|Not over, nor out
There’s an argument between the teams and the UCI over the use of race radios, with the UCI wanting to ban their use in every race bar the World Tour calendar during 2011 and in all races from 2012. It’s now coming to a confrontation with the team association the AIGCP. In a blunt press release, the teams state:
“We, the teams cannot accept, and will not accept, the non-use or prohibition of two-way radios in class 1 and HC races in 2011, nor in World Tour races in 2012 and beyond… we believe that it is in the best interests of the sport of professional cycling to continue to use radio transmitters… …which is why we will continue to use them.“
The teams are not united on this issue, for example I believe FDJ’s Marc Madiot is happy with the idea of a ban. Nevertheless the majority of teams are in favour of keeping the radios. Indeed the statement above is forceful stuff with the teams saying they’ll keep using radios no matter what the rules say.
On the opening stage of the Tour of San Luis in Argentina, the Liquigas team refused to attend the signing on ceremony in protest at the ban. This suggests Liquigas aren’t using radios and reduced to a petty protest.
But assuming the big teams insist using radios then this sets up a direct confrontation with the UCI. And I suspect the teams will win. Why? Well because the sport can’t happen without the teams. And whisper it but every time the UCI tries to put its foot down it gets kicked back.
Back in 2008 the UCI was unhappy with Paris-Nice being run under the rules of the French federation after race organiser ASO decided to take the event away from the UCI calendar. The UCI gave grave warnings and riders even got personal emails from President Pat McQuaid telling them not to take part. Only nothing happened, indeed we got a very good race and the UCI went away with its tail between its legs.
Just as Stalin once asked “The Pope? How many divisions does he have?”, asserting his idea that moral authority was meaningless compared to military power, we see the UCI power is actually limited. The 2008 dispute revealed that whilst the UCI is the guarantor of the rules and can only rule by consent. As such the governing body can’t always enforce its own rules if powerful sections within the sport decide to challenge it. ASO is of course a massive player in the sport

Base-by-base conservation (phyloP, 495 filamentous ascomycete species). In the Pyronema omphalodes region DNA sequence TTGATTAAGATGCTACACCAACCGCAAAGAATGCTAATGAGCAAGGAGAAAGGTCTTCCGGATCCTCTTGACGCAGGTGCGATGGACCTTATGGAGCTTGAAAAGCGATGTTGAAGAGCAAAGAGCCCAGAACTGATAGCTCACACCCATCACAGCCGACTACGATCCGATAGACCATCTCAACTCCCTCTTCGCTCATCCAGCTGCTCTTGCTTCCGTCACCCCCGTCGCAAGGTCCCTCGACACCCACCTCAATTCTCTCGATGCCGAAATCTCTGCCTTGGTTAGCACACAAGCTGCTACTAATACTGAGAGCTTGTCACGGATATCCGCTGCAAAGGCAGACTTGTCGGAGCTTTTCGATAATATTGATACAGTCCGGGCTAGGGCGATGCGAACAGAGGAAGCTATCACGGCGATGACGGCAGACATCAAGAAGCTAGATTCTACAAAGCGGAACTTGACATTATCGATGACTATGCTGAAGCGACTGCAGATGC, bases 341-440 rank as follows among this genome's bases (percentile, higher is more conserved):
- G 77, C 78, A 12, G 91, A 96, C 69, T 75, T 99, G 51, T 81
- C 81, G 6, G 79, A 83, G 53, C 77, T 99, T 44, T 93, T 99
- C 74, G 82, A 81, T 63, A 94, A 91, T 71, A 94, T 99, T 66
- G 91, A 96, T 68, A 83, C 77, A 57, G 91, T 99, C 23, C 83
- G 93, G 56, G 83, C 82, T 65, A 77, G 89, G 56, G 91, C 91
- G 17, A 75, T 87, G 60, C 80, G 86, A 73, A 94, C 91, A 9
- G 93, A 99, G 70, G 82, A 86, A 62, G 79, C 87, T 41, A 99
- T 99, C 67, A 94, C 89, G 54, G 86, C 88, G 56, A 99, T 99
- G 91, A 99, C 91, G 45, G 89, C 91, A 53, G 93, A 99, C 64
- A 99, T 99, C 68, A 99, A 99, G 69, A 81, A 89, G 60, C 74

2011 and beyond
The teams are also big players and just the UCI struggled to tell ASO what to do, it risks a fight it can’t win over race radios. After all, what can the UCI do, ban the teams?
|Tag team: McQuaid & Rumpf vs Vaughters
A common theme
The years come and go but these disputes tend to have shared aspects.
- First the UCI manages to impose something with little consultation. Rather than dialogue and consultation, teams discover the ban as a fait accompli. There’s no appeal or olive branch.
- Next, we get megaphone warfare, with a salvo of press releases being fired off from both sides. These help define the argument but entrench the stand off, thus proving there is still no dialogue.
- Finally both sides back down and usually the more powerful side wins.
I sense that this is about more than the radios. Some team managers are keen to pick a fight with the UCI in order to expand the influence of the teams within the sport. Frustrated by sudden changes in rules over rankings and qualification for major races, several teams are happy to use the issue of race radios as a stick to beat the UCI. By using this technical clash over the race rules as a testing ground, some want to push back the governing body and force it to retreat over recent empire-building ventures. In short, this is about more than a pocket radios.